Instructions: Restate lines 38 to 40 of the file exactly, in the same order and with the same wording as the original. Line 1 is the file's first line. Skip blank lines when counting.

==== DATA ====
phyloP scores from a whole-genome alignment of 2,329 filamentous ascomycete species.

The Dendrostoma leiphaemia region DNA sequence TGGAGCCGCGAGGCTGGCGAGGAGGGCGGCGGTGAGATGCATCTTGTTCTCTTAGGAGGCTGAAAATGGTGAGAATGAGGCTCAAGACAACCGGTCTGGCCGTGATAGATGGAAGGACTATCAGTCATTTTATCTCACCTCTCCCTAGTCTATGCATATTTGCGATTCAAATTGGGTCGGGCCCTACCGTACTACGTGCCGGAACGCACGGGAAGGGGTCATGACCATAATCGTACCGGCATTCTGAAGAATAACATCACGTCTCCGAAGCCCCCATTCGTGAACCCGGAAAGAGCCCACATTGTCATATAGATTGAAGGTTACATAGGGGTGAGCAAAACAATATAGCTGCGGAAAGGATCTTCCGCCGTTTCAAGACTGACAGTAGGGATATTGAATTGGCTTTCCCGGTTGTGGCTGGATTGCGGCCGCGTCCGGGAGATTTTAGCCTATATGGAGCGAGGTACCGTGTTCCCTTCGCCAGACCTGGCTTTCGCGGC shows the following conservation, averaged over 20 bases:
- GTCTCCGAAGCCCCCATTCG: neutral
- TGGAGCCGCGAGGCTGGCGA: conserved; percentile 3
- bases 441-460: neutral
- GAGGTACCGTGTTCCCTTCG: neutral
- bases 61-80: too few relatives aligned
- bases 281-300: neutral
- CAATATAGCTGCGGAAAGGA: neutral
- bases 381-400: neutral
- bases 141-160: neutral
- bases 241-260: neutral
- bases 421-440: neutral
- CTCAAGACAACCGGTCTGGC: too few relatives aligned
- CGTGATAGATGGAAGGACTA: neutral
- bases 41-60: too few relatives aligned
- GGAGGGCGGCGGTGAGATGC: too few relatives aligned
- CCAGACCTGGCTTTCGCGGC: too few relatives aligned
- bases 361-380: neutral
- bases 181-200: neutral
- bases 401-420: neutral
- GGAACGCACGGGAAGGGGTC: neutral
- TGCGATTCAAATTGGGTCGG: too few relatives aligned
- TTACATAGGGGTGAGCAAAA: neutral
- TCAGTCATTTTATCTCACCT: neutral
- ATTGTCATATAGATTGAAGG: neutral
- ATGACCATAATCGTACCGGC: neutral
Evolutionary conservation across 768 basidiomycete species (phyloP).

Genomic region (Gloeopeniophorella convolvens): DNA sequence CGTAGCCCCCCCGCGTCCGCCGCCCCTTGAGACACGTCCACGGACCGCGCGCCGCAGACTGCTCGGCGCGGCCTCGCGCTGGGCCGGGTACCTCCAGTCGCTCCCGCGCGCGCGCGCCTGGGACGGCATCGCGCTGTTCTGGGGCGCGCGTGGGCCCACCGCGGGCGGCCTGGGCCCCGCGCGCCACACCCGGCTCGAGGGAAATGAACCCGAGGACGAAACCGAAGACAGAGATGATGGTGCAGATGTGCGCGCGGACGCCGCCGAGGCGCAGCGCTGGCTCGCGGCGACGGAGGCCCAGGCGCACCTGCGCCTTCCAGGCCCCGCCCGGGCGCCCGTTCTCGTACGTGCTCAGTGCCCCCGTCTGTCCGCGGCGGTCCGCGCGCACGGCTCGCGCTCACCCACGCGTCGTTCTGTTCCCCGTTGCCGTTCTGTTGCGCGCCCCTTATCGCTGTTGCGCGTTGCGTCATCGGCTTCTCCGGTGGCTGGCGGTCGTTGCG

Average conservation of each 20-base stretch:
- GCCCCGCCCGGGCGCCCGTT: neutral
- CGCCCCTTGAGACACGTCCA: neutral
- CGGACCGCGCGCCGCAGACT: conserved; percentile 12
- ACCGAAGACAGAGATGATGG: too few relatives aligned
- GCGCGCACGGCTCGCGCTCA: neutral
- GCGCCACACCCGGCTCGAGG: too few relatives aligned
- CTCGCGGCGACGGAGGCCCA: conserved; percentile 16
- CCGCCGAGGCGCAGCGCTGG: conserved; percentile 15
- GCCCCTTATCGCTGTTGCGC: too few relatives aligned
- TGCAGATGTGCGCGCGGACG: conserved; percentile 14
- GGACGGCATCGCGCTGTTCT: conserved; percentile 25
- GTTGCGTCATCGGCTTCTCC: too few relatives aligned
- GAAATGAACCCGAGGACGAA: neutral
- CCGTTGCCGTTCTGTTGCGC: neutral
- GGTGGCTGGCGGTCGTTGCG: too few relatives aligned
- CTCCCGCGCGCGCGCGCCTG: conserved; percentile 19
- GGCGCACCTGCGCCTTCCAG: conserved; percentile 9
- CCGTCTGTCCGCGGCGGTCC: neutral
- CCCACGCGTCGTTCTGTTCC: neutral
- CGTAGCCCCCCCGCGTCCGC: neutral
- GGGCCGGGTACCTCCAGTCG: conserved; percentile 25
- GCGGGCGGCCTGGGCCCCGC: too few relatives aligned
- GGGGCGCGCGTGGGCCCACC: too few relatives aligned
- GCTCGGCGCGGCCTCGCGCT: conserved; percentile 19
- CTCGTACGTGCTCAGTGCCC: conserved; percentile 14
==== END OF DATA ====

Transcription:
- CCGCCGAGGCGCAGCGCTGG: conserved; percentile 15
- GCCCCTTATCGCTGTTGCGC: too few relatives aligned
- TGCAGATGTGCGCGCGGACG: conserved; percentile 14